Monday, December 4, 2006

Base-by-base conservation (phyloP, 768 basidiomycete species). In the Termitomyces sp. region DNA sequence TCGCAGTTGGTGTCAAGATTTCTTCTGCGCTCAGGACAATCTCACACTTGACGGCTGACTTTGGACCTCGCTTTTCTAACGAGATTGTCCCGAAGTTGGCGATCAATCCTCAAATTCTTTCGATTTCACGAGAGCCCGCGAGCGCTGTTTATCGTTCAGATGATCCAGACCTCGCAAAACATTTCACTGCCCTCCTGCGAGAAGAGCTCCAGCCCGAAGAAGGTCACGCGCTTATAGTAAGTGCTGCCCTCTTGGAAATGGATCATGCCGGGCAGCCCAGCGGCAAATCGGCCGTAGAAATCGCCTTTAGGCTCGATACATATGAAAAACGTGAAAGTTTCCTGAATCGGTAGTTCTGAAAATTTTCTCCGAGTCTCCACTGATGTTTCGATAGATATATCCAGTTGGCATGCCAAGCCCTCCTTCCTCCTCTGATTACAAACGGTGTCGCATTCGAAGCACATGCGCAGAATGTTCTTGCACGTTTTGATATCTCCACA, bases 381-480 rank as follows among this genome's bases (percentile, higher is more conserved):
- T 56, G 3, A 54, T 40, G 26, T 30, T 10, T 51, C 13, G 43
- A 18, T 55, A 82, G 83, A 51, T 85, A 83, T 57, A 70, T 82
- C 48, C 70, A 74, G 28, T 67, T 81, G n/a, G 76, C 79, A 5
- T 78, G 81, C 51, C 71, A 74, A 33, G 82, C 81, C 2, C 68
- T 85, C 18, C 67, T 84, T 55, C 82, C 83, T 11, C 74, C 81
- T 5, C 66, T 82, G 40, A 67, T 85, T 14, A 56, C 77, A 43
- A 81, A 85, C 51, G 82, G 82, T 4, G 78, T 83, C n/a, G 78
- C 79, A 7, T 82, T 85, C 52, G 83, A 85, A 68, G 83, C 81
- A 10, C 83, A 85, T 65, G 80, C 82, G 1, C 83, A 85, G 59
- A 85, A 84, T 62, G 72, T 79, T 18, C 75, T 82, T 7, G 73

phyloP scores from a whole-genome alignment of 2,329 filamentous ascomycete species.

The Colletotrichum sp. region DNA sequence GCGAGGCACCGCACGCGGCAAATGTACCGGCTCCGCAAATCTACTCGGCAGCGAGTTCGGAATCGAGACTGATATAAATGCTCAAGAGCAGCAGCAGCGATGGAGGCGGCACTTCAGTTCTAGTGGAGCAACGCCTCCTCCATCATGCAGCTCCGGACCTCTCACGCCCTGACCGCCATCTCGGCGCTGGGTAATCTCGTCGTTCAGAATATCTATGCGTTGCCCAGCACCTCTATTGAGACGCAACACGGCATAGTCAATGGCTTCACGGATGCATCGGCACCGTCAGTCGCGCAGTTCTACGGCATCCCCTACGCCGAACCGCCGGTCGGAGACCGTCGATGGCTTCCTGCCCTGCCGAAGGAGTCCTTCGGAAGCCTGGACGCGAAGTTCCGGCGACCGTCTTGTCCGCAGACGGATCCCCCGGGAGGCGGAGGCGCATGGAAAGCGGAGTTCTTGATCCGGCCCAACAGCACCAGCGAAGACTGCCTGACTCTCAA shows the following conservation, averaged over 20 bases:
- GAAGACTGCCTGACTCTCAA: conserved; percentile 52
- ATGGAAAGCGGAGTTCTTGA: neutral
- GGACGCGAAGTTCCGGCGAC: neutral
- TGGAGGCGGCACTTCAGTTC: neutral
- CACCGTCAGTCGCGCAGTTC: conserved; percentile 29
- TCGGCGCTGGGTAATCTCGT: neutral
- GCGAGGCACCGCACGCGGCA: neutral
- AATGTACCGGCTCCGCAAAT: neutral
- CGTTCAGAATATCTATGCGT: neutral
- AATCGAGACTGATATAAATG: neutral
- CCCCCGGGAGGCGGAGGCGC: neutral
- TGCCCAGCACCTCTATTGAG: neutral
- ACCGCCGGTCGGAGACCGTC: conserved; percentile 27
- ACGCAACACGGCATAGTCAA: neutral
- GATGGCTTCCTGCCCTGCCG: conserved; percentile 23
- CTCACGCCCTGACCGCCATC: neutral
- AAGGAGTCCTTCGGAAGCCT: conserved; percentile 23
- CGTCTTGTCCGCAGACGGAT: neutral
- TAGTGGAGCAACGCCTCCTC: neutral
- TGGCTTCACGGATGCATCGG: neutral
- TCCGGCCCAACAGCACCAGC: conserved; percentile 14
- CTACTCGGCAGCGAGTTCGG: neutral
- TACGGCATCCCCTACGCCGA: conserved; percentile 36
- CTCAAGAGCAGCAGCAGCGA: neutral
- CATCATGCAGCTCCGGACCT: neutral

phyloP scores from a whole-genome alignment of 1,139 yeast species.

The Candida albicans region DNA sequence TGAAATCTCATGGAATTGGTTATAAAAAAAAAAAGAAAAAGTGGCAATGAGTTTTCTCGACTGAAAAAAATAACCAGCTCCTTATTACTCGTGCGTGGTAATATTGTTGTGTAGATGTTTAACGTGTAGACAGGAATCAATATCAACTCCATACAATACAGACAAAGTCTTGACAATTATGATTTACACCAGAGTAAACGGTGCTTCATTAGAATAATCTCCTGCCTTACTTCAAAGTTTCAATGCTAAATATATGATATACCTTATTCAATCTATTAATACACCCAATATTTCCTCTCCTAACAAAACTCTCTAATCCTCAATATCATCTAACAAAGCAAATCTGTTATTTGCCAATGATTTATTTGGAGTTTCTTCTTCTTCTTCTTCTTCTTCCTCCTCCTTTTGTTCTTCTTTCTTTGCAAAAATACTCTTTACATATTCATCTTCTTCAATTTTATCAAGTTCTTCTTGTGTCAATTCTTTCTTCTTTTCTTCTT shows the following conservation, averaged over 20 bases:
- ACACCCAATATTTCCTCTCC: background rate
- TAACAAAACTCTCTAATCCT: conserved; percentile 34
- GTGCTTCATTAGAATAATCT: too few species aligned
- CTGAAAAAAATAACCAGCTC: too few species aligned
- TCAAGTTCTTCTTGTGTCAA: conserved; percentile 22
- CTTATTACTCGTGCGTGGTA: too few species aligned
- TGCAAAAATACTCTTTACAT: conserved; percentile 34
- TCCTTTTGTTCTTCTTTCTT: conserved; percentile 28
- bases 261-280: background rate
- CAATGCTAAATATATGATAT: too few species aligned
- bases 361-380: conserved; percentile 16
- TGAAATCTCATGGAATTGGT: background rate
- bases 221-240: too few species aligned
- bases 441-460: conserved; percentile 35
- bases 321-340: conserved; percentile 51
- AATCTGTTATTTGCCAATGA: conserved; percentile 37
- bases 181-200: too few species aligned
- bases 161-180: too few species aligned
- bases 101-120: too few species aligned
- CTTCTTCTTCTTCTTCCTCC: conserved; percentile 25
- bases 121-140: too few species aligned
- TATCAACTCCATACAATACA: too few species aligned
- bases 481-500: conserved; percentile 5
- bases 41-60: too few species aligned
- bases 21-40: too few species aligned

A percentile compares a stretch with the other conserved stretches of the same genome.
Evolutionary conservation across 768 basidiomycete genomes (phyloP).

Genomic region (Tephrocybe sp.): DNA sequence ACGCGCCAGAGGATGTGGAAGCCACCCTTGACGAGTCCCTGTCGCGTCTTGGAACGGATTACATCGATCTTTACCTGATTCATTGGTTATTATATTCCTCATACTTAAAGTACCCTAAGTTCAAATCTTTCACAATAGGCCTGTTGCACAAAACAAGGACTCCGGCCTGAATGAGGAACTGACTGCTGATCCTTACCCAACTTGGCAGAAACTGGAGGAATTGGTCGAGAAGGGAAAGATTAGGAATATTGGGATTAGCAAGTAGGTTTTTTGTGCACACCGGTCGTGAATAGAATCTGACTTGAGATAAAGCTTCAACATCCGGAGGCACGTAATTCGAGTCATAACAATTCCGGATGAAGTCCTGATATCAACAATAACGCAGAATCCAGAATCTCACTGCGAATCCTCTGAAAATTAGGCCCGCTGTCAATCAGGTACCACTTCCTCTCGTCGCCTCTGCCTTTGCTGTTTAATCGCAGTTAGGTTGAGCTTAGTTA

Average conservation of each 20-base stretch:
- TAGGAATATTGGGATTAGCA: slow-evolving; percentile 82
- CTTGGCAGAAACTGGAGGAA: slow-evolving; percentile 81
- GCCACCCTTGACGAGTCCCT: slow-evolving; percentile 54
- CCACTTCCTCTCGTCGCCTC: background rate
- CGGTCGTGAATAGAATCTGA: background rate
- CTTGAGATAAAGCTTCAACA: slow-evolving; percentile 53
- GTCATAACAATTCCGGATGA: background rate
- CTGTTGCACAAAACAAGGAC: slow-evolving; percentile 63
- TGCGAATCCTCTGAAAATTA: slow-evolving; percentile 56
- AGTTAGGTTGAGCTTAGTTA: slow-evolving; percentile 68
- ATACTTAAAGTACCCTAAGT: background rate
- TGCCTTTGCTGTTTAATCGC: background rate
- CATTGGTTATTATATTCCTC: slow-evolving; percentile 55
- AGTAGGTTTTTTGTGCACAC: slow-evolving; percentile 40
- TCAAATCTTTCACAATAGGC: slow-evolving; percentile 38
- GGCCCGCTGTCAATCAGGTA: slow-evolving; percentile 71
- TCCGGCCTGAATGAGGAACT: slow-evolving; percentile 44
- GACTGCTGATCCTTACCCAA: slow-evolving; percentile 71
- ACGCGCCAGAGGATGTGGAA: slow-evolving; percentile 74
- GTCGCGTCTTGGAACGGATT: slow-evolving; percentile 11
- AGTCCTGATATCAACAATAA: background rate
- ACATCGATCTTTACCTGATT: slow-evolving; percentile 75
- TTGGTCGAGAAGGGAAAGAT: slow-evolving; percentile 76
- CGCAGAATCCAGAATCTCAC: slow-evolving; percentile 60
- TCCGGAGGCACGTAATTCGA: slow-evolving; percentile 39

Tocqueville's Times: With the publication of Democracy in America in 1835, Alexis de Tocqueville became one of France's most prominent political thinkers in the nineteenth century. He is often credited with fostering the notion of 'soft tyranny' in which the particular social conditions of a country effectively hinder any prospect of hope among its people. In general, Tocqueville believed that hope was the driving force behind all democratic institutions. And as such, whenever this all-encompassing hope is taken away from the people, liberal democracy fails. Examples of this failure can be seen in the Weimar Republic of Germany during the 1930s or in the French Third Republic during the 1940s. Hope for a better future essentially died in both of the aforementioned societies. As a result, fascist regimes were established to fill the void left by the departure of hope. Yet man cannot deceive himself with blind optimism for he will grow old and aloof prematurely. Tocqueville also enjoyed comparing the American and French Revolutions. For the most part, he saw the American Revolution as one of true freedom and ingenuity while he deemed the French Revolution nothing more than a radical farce. Ultimately, Tocqueville's work serves as a testament to what the loaded term of liberty really means.